I thought the Vino needed a CDI box. It didn’t need a CDI box. I figured that out only after buying a new CDI box for it. It turned out to be the ignition switch, which I should have BUT DID NOT catch right away.
It runs now. I installed a new ignition switch, changed the oil, put a new spark plug in it, and replaced the old gas in the tank. That’s all it needed to start and run well. I didn’t even have to clean the carburetor.
What follows is my take on the Vino 125, which was available here in the states from ’04 to ’09.
The Vino has an “underbone” style frame. The engine, forks, and plastic are bolted to a steel tube frame.
It feels solid rolling down the road at 55 mph. It feels almost as solid as a Vespa ET4, which has a unibody style frame with an engine bolted to it. The Vino has tiny, 10″ wheels, just like a Vespa.
The front brakes straight-up rock. I can lock the front wheel with ease, regardless of how fast I’m going. The rear brake is a standard lever-actuated drum setup, and it works well, too.
The switchgear seems like high quality stuff, other than the ignition switch that needed to be replaced. The left side switches work great: high/low beam, indicators, and horn. The right side switches work fine as well. The gas gauge even works and seems accurate, which is something of a rarity for a scooter.
Most scooters sound, and feel, like buzzing wasps going down the road. The Vino 125 is more like a velvet sledgehammer. It will go 50mph+, even here at altitude, with no trouble at all. The throttle is very responsive at 40mph+. It does not accelerate particularly fast, but it’s more than enough to keep up with traffic.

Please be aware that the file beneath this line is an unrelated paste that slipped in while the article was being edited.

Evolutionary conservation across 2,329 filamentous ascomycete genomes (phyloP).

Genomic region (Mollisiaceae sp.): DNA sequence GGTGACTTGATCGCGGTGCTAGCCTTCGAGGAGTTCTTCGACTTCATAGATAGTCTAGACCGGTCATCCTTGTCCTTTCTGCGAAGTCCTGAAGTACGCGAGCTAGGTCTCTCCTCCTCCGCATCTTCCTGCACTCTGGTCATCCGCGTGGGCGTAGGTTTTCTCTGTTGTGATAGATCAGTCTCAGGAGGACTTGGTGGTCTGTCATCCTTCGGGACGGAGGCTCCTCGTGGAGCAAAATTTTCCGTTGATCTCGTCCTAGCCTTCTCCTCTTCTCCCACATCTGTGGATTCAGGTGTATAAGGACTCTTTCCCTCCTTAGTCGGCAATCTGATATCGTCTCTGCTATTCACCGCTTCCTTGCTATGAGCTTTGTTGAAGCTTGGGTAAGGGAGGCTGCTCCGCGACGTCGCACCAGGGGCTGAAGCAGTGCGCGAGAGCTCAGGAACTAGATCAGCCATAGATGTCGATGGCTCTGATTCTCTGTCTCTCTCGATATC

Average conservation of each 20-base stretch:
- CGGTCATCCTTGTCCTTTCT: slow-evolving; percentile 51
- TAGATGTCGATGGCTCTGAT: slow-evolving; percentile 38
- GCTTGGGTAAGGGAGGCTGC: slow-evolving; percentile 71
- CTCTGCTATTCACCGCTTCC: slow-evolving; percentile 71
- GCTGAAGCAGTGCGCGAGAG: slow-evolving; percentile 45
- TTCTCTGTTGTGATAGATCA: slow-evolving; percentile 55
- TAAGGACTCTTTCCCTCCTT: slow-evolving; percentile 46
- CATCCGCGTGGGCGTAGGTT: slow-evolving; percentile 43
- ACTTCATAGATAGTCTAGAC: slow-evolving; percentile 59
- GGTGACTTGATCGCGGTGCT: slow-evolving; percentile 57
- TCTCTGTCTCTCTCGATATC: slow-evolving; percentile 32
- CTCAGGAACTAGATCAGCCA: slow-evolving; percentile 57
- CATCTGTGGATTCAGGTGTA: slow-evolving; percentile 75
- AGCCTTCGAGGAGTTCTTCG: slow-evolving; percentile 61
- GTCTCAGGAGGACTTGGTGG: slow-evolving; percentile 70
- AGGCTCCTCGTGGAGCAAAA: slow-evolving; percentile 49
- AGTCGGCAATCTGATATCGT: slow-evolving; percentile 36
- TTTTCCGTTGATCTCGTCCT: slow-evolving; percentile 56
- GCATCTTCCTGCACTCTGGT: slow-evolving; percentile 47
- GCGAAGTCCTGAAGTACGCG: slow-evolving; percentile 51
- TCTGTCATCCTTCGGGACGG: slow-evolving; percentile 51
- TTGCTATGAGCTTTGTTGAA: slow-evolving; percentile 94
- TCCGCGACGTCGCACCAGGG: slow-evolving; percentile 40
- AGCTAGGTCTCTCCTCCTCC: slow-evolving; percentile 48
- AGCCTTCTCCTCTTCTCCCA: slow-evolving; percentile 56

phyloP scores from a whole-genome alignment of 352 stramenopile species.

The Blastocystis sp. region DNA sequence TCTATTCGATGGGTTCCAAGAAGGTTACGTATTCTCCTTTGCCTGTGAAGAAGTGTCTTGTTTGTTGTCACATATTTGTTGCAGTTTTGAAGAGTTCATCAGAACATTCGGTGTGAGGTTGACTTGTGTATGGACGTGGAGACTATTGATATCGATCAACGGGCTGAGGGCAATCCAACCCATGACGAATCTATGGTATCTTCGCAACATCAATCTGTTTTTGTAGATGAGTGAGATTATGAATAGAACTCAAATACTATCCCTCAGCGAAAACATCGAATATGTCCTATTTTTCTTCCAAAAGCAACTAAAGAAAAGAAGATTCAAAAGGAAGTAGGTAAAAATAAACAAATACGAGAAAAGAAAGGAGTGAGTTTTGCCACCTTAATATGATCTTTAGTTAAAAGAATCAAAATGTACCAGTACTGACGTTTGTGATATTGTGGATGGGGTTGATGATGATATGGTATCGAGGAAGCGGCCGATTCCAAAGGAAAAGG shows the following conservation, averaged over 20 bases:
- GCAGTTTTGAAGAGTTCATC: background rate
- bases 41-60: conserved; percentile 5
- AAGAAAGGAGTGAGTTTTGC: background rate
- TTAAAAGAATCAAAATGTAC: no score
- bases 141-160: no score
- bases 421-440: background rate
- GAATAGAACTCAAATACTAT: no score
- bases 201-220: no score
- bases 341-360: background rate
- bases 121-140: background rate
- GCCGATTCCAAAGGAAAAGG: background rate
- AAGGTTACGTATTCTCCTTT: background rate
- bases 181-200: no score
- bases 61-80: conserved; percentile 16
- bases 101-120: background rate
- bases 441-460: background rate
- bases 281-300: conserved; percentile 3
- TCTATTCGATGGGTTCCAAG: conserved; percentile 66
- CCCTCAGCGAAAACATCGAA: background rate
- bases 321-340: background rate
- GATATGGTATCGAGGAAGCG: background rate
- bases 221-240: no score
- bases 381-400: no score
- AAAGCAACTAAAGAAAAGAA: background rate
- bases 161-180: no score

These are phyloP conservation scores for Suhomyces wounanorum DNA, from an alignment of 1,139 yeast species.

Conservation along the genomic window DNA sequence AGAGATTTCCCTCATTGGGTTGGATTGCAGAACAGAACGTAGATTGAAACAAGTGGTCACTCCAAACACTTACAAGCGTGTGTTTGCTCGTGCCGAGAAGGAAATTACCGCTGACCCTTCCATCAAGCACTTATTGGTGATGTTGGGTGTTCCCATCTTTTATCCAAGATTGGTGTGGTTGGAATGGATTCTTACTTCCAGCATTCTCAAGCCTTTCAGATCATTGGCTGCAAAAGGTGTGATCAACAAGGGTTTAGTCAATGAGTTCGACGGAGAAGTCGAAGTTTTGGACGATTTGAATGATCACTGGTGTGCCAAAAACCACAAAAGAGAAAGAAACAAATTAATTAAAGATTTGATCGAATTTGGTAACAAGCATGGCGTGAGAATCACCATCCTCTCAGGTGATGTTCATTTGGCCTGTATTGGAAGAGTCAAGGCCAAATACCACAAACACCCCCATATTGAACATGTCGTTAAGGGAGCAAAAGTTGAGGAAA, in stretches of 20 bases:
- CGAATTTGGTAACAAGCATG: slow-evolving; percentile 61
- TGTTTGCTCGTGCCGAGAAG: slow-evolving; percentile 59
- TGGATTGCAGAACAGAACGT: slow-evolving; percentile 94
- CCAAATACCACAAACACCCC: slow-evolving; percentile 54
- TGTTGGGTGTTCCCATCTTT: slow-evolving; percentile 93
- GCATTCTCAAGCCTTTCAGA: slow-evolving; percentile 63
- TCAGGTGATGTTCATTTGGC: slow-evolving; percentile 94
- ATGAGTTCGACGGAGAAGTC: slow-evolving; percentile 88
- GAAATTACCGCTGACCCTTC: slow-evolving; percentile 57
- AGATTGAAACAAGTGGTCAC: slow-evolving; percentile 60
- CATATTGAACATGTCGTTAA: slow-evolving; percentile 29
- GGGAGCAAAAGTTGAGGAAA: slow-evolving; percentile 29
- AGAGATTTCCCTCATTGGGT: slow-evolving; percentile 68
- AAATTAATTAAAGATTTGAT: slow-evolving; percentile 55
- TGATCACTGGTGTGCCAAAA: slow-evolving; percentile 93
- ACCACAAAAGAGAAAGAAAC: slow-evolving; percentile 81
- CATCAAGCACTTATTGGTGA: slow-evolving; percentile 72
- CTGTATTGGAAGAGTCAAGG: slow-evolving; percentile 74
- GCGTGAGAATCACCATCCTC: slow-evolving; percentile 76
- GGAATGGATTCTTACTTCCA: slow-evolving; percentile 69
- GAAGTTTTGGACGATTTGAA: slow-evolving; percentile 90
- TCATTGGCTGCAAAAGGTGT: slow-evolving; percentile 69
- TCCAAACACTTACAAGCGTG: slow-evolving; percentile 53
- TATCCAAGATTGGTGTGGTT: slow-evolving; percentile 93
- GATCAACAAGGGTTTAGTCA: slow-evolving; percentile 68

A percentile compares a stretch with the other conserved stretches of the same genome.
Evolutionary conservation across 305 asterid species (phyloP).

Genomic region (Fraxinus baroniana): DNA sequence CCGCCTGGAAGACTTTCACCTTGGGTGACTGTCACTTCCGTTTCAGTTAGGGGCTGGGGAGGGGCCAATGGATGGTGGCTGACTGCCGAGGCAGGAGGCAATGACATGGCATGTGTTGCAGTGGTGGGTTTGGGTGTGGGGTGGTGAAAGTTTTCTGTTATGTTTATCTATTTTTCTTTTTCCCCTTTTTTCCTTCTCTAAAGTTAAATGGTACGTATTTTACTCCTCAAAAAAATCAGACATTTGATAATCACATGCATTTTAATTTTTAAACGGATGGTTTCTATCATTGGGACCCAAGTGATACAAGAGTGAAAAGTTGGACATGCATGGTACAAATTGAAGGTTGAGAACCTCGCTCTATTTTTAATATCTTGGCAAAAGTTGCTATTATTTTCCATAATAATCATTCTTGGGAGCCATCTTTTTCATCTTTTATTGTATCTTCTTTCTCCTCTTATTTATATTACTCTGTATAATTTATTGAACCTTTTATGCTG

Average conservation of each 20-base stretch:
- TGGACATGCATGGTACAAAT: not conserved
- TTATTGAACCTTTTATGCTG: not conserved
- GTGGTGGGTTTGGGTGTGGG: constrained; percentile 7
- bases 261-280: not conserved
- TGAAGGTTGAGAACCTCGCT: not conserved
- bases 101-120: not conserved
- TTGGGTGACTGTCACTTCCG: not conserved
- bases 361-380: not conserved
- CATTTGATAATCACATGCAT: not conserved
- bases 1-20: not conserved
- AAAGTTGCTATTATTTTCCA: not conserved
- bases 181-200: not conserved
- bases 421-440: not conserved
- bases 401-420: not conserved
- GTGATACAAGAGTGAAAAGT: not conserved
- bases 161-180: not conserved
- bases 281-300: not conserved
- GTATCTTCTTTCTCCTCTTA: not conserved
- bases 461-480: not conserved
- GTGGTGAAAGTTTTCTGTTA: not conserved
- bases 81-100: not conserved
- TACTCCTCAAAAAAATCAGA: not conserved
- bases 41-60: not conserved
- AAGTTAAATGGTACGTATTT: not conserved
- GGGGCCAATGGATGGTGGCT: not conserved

The engine is kind of a pain in the ass to work on. It’s a forced-air cooled engine, which means there’s a fan attached to the crankshaft and plastic engine covers surrounding the cylinder and head.
The spark plug (NGK CR7E) is easy to drop down into these covers while you’re attempting to replace it. The exhaust has to come off before you’ll be able to remove the right side engine cover. There are 5+ screws holding it on, at least 2 of which are a complete pain to get to. Don’t drop your spark plug! If you do, you might have good luck fishing your plug out with magnets.
The scooter itself weighs something like 220lbs. It has a 125cc engine. It goes 55mph at 6000ft on flat ground without much trouble. The Vino 125 would be a huge upgrade compared to any and all GY6-type 50cc and 150cc scooters.
Compared to a Chinese GY6 Scoot
There is no comparison. The Yamaha feels more solid and accelerates with more smoothness and ooomph than just about any GY6-type scoot I’ve ridden, short of a completely tricked-out 232cc Honda Ruckus.
The Japanese know their stuff. They build high-quality kit, even when it’s just a scooter.